Andrew Moxey, who is working with CRE and research partners on the ESRC funded project Brexit: How might UK agriculture survive or thrive?reflects on the recent Defra/AES One-Day Conference “Agricultural Trade & Brexit” .
As with last year’s one-day conference, Defra’s Minister for Agriculture George Eustice made an appearance. And, as with last year, he championed the opportunities offered by Brexit and expressed confidence in the future international competitiveness of UK agriculture. In particular, he was positive that UK sheep producers could compete with those of New Zealand. Given the UK government’s apparent reluctance to issue analysis of economic impacts, and indeed to dismiss any that does appear, I am curious as to the basis for his confidence. I for one do not share it. Moreover, talking to other delegates over lunch, it is apparent that neither do many of the other agricultural economists who were present – whether they be academics, civil servants (hush!) or industry members. Yes, some form of agriculture may survive, but the pressures for rapid structural change will be immense and it is not clear that the consequences have been thought-through.
For example, the environment did not feature in any of the day’s presentations. Given the emphasis on ecosystem services in Defra’s own current consultation on future policy, this seems something of an omission. What are the implications of Brexit and different domestic support arrangements for agricultural land abandonment, chemical usage and carbon emissions? How might they vary geographically? Equally, what are the implications for social cohesion and community viability in remoter rural areas where agriculture is relatively more important economically? What support measures might be needed to help structural adjustment processes? As one speaker noted in passing “one person’s efficiency is another man’s redundancy” (I’m reminded of a Mitchell & Webb comedy sketch about flint knappers meeting makers of bronze arrow-heads).
The modelling work presented (including two speakers from our own ESRC project) in the morning was well-received, but even in terms of farm income and production levels it has yet to get to the nub of likely structural adjustments. Models at the economy and sector-levels may have implicit or explicit elasticities describing supply-responses, including how factor markets will adjust, but it is not clear how well these describe actual relationships on the ground. For example, will land rental values fall to lower costs and encourage farm amalgamations? How might tenancy arrangements and the tax treatment of land affect such processes? Equally, how well do average coefficients represent responsiveness of highly heterogenous farms? Despite considerable effort being expended on collecting farm data, I find myself reflecting on how little we seem to know. Goodness knows how analysts working in other sectors are faring.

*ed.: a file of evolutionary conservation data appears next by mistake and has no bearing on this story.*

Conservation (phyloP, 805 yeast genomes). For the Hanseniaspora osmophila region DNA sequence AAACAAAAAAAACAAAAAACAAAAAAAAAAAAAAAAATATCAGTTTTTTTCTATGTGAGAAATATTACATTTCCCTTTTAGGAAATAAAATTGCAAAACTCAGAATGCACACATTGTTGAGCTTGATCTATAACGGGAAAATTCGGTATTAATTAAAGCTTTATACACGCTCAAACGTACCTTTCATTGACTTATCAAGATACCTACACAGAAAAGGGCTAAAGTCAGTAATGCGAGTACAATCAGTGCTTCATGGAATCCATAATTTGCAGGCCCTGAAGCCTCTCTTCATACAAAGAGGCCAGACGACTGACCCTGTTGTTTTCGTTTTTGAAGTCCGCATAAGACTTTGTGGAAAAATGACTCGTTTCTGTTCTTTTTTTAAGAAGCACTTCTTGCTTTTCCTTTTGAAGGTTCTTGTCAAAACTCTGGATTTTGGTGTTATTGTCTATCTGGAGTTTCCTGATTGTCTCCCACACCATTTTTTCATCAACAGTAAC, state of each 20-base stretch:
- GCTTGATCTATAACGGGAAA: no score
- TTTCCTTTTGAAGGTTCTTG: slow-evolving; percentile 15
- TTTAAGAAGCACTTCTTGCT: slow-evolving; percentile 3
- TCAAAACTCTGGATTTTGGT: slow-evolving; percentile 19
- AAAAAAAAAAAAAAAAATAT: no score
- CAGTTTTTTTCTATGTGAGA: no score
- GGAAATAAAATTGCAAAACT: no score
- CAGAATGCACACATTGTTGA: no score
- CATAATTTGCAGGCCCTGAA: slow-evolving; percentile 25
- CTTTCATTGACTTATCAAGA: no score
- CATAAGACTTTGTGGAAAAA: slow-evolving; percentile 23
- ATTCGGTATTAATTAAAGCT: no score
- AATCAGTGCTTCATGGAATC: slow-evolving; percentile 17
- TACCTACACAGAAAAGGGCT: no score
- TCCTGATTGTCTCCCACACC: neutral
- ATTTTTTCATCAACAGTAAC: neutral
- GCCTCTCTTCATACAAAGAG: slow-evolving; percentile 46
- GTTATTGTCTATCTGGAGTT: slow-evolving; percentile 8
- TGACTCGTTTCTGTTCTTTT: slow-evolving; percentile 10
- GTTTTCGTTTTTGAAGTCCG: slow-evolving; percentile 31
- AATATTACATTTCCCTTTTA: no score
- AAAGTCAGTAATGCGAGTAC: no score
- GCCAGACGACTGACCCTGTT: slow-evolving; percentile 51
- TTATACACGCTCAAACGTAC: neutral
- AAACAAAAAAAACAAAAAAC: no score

The afternoon presentations and plenary session sessions spanned a wider range of topics, and I gained some useful insights. For example, the implications of Brexit for cross-border trade between Ireland and Northern Ireland, but also Great Britain, could be significant for all parties due to the sheer volume and complexity of trade flows. Moreover, reductions in access to the UK market could affect the EU27 market as Irish producers seek alternative outlets. Similarly, some developing countries are exposed to potential trade disruption if current preferential arrangements are eroded. It is clear that the sheer number and variety of existing arrangements could pose a sequencing problem for bilateral renegotiations, and that potentially this could stimulate a revisiting of multilateral talks to revise the Agreement on Agriculture (although I won’t hold my breath).
Non-tariff measures (NTMs, previously NTBs!) are common in agricultural trade, but are difficult to measure and to incorporate into modelling analysis. This partly reflects their complexity (e.g. some can actually be trade-enhancing) but also a lack of data. However, preliminary assessments suggest that they can have a greater impact than tariffs and continue to distort trade even in the absence of tariffs. This poses a challenge to modelling analysis. Apparently, the UK food and drink sector is probably more exposed than agriculture is to such issues, so there’s yet another avenue for further research! As an aside, I was depressed to have my doubts about the feasibility of resolving technical issues around myriad standards and bureaucratic procedures by March 2019 confirmed by several speakers and discussants: do UK Ministers genuinely believe that solutions can be found more quickly?
Overall an informative and stimulating day, confirming that there is still much to do and to be learnt: the Chairman wryly noted the resurgence of interest in agricultural economics and even asked the Minister if he would reinstate the old MAFF scholarships for post-graduate work, but got no commitment (as to be expected in these continued times of austerity 😉).